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Fresenius Medical Care Pays Approximately $232 Million To Resolve Its Long-Standing FCPA Scrutiny

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German healthcare firm Fresenius Medical Care AG (a company with American Depositary Receipt shares traded on the NYSE) has been under FCPA scrutiny since 2012 (no that is not a typo).

Today the DOJ and SEC announced (here and here) an approximate $232 million enforcement action ($84.7 million to the DOJ and $147 million to the SEC) against the company for alleged bribery schemes involving physicians and other healthcare personnel in Angola, Saudi Arabia, Morocco, Spain, Turkey, Gabon, Benin, Burkina Faso, Senegal, Ivory Coast, Niger, Cameroon China, Serbia, Bosnia, and Mexico.

While not specified in any of the resolution documents, the DOJ’s non-prosecution agreement and SEC’s administrative order make generic reference to the Angola and Saudi Arabia conduct involving ‘agents and employees utiliz[ing] the means and instrumentalities of U.S. interstate commerce, including the use of internet-based email accounts hosted by numerous service providers located in the United States.”

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China’s Blocking Statute Creates New Challenges for Multinational Companies

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A guest post today from Ropes & Gray attorneys Ryan RohlfsenDavid Zhang and Karen Oddo.

Introduction

The People’s Republic of China (“PRC”) recently enacted the International Criminal Judicial Assistance Law (“ICJAL”).  The ICJAL effectively serves as a blocking statute that requires approval by PRC governmental authorities before any institution, organization or individual within the territory of the PRC can provide evidence, materials or assistance to any foreign countries’ criminal proceedings.

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Friday Roundup

Roundup

About time, scrutiny updates, ripple, for the record, just saying, and for the reading and listening stack. It’s all here in the Friday roundup.

About Time

After dinging companies for nearly 40 years for internal controls and risk management failures, the SEC names its first chief risk officer.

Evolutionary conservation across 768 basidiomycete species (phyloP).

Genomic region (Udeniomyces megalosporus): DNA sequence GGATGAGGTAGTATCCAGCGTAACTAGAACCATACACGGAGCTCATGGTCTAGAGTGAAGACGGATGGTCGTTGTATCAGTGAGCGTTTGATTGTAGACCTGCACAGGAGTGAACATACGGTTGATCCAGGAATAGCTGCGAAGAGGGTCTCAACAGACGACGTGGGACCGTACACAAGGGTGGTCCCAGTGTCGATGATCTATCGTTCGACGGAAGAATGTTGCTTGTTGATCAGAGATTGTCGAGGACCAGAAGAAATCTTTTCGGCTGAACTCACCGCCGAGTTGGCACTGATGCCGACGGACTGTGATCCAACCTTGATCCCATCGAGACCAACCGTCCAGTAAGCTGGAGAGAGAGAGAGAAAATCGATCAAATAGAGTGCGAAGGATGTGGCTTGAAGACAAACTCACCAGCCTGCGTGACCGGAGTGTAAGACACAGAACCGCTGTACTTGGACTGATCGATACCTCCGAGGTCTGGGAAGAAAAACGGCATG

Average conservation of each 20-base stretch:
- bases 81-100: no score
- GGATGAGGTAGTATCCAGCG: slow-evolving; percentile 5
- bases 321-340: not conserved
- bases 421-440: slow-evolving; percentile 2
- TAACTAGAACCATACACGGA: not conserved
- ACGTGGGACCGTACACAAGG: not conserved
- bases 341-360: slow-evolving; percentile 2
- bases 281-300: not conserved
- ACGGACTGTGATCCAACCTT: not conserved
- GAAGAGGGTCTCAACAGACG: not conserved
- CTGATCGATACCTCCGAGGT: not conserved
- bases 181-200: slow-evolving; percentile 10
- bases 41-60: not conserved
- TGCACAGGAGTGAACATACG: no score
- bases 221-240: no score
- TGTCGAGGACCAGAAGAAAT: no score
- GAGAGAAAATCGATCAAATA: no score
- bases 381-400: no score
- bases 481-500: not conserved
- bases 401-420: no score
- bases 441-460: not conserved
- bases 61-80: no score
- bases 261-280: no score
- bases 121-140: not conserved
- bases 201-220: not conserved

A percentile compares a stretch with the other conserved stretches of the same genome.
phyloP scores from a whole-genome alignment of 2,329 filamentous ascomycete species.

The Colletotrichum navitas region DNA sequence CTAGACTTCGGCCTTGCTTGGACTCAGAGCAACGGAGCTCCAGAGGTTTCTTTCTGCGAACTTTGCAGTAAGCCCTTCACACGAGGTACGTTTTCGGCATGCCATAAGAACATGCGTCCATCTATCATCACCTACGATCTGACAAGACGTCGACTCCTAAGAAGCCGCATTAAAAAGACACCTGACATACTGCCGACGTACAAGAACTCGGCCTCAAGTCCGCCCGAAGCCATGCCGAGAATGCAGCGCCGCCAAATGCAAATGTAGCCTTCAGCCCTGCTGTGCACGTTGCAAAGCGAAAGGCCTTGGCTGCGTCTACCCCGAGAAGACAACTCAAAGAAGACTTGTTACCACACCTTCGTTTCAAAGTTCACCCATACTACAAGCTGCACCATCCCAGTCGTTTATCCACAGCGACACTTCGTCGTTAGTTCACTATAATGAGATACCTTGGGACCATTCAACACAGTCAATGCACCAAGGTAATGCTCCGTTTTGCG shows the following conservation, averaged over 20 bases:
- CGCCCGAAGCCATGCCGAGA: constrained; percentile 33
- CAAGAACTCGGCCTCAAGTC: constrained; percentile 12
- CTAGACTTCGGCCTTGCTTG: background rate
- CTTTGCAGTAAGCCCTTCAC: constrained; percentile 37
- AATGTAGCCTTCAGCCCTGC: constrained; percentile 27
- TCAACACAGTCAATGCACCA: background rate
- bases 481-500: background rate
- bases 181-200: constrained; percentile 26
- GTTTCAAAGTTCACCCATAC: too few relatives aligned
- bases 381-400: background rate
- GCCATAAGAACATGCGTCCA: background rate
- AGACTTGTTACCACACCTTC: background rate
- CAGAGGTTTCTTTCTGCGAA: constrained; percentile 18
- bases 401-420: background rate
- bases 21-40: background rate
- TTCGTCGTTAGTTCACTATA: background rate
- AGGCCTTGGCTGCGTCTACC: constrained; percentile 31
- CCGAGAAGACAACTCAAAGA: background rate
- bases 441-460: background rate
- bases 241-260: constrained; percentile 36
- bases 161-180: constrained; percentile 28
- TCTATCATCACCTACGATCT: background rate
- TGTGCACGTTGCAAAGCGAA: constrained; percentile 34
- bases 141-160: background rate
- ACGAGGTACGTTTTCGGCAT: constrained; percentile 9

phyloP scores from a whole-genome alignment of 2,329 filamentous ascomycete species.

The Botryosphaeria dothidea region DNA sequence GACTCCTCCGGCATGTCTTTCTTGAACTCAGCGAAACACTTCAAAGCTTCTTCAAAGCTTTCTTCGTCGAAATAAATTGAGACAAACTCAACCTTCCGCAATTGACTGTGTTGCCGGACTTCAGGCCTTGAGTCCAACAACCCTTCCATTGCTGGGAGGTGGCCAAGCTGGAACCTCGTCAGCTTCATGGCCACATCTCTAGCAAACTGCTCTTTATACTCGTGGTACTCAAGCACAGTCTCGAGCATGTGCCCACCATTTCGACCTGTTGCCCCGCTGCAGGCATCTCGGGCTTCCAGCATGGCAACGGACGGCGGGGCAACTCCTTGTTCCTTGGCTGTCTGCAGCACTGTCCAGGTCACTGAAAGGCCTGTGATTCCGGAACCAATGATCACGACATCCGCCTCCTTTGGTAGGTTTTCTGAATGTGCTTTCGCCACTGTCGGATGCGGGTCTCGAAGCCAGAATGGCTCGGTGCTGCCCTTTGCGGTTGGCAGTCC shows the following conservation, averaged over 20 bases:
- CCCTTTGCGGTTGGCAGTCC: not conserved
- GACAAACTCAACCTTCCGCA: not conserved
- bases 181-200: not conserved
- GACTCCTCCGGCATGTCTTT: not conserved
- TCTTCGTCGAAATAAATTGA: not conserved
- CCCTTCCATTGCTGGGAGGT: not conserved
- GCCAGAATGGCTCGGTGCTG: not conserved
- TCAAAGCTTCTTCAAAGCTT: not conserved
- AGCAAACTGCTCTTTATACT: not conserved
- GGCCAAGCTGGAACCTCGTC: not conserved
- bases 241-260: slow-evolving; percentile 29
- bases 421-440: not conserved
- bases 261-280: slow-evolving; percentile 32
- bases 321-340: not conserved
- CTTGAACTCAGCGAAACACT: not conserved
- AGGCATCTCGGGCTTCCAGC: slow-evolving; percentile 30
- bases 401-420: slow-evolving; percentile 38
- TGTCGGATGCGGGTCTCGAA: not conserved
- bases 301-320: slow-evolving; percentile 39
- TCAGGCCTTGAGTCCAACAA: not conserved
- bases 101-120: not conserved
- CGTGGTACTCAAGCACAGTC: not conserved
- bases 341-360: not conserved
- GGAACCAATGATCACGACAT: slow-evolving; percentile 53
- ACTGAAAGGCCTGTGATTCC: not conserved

As highlighted in this prior post, if the SEC were an issuer there would be many books and records and internal controls issues within the organization.

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FCPA Flash Podcast – A Conversation With Philip Urofsky Regarding 2018 FCPA Trends And Developments

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The FCPA Flash podcast provides in an audio format the same fresh, candid, and informed commentary about the Foreign Corrupt Practices Act and related topics as readers have come to expect from written posts on FCPA Professor.

This FCPA Flash episode is a conversation with Philip Urofsky (Shearman & Sterling and a former FCPA enforcement official at the DOJ). During the podcast, Urofsky elaborates on various issues such as jurisdiction over foreign actors and parent-subsidiary issues found in the firm’s always informative FCPA Digest. Urofsky also opines on what the FCPA enforcement landscape might look like if business organizations would put the government to its burden of proof in enforcement actions.

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Polycom Resolves A $36.6 Million Enforcement Action – SEC Believes That The FCPA Is A Strict Liability Statute And Just What Viable Criminal Charges Did The DOJ Decline?

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Earlier this week, Polycom (up until 2016 an issuer which was then acquired by a private equity firm and is now a wholly-owned subsidiary of Plantronics) resolved a $36.6 million Foreign Corrupt Practices Act enforcement action ($16.3 million pursuant to an SEC administrative order and $20.3 million pursuant to a so-called DOJ declination with disgorgement letter).

The conduct at issue concerned a Chinese subsidiary which created “a separate, parallel sales management system outside of Polycom’s company-approved systems, which was orchestrated by Polycom’s Vice President of China” and whose employees used “non-Polycom e-mail addresses when discussing deals with Polycom’s distributor.” According to the SEC, “Polycom personnel outside China were unaware of the existence of this parallel system.”

Yet, in another example of the SEC believing that the FCPA is a strict liability statute, the SEC found that Polycom violated the FCPA’s books and records and internal controls provisions. Moreover, without highlighting any additional substantive information the DOJ “declined prosecution … despite the bribery committed by employees of the Company’s subsidiaries in China, and these subsidiaries’ knowing and willful causing of false books and records at Polycom.” However, based on the information in the public domain (that is the SEC’s order) it remains an open question just what viable criminal charges the DOJ actually declined.

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